Romance and the Aesthetics of Belonging in Atlantic Modernity
Publication Year: 2013
Published by: Fordham University Press
Title Page, Copyright
In a powerful series of paintings composed between 2005 and 2008, the French artist Armelle Caron creates a set of decontextualized images of the modern cityscape (figure 1). On the left side of each image, the artist presents a familiar, monochromatic map of a major city—New York, Montpellier, or Paris, for example—while on the right side she identifies...
With the addition of one word to the second edition of The Castle of Otranto (1765), Horace Walpole performed the perfect generic gesture. Whereas the first edition of his bizarre tale of incest, patriarchal violence, and talking paintings is subtitled simply “A Story,” with the second edition, published only months after the scandalous original, Walpole made an addition...
In one of the nineteenth century’s most influential romances, we are introduced to a restless young man who abandons his sleepy hometown, eager to try his fortunes in the big city. He meets a girl. Though separated by massive disparities in wealth, education, and social stature, they nevertheless cast “wooing glances” at each other and begin a...
When Arthur Mervyn, the eponymous hero of Charles Brockden Brown’s 1798 romance, begins to hear reports of a yellow-fever epidemic taking root in nearby Philadelphia, he immediately filters the gruesome details through an aesthetics of the sublime. These reports, he later reflects, were...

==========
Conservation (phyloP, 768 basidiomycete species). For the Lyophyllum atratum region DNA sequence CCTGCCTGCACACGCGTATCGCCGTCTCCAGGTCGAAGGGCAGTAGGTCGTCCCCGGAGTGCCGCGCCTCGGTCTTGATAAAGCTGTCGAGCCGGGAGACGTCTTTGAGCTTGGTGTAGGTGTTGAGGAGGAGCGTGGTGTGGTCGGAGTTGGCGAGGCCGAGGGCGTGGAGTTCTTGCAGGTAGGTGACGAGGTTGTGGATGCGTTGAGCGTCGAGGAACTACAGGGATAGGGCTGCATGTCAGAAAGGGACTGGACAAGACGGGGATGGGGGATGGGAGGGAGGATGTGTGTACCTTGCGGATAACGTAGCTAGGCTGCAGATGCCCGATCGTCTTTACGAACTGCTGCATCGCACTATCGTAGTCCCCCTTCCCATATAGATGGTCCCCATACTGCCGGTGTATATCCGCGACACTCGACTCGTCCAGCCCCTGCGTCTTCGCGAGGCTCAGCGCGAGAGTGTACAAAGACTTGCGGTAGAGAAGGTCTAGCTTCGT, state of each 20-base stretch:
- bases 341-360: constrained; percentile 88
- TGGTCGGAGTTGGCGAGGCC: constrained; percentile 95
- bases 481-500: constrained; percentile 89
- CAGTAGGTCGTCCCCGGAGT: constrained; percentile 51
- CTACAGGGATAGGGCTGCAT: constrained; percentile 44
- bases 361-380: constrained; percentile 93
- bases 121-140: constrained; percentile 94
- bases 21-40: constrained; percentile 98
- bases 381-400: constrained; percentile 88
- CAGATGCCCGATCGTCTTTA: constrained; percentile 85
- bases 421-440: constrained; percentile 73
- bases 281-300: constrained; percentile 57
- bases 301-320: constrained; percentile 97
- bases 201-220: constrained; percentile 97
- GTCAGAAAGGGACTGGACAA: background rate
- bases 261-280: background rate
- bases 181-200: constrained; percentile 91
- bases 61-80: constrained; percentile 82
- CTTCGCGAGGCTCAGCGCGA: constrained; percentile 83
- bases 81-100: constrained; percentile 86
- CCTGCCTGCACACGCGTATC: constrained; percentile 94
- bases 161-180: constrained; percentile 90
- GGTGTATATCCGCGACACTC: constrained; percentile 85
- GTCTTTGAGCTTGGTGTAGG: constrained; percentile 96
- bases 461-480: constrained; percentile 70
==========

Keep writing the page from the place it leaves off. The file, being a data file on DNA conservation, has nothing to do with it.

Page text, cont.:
In the previous chapter, we saw how modern forms of property and personhood invoke Gothic conjurations of the flesh, metempsychotic wanderings of the spirit, and mesmeric pathways of pestilence and infection. Although frequently employed by discourses of democracy and abolition, I argued that these peculiar common things are already deeply implicated in...
5. No Thing in Common
In stories like “The Man That Was Used Up,” we have seen how Poe exposes the spectral special effects demanded by modern forms of national, racial, and colonial community. Like Sterne, Brockden Brown, and Montgomery Bird before him, Poe shows us how the literature of romance helps to conjure some of the peculiar common things—such as the “air distingué”...
Roberto Esposito, Terms of the Political: Community, Immunity, Biopolitics. Translated by Rhiannon Noel Welch. Introduction by Vanessa Lemm.Maurizio Ferraris, Documentality: Why It Is Necessary to Leave Traces. Dimitris Vardoulakis, Sovereignty and Its Other: Toward the Dejustification Anne Emmanuelle Berger, The Queer Turn in Feminism: Identities, ...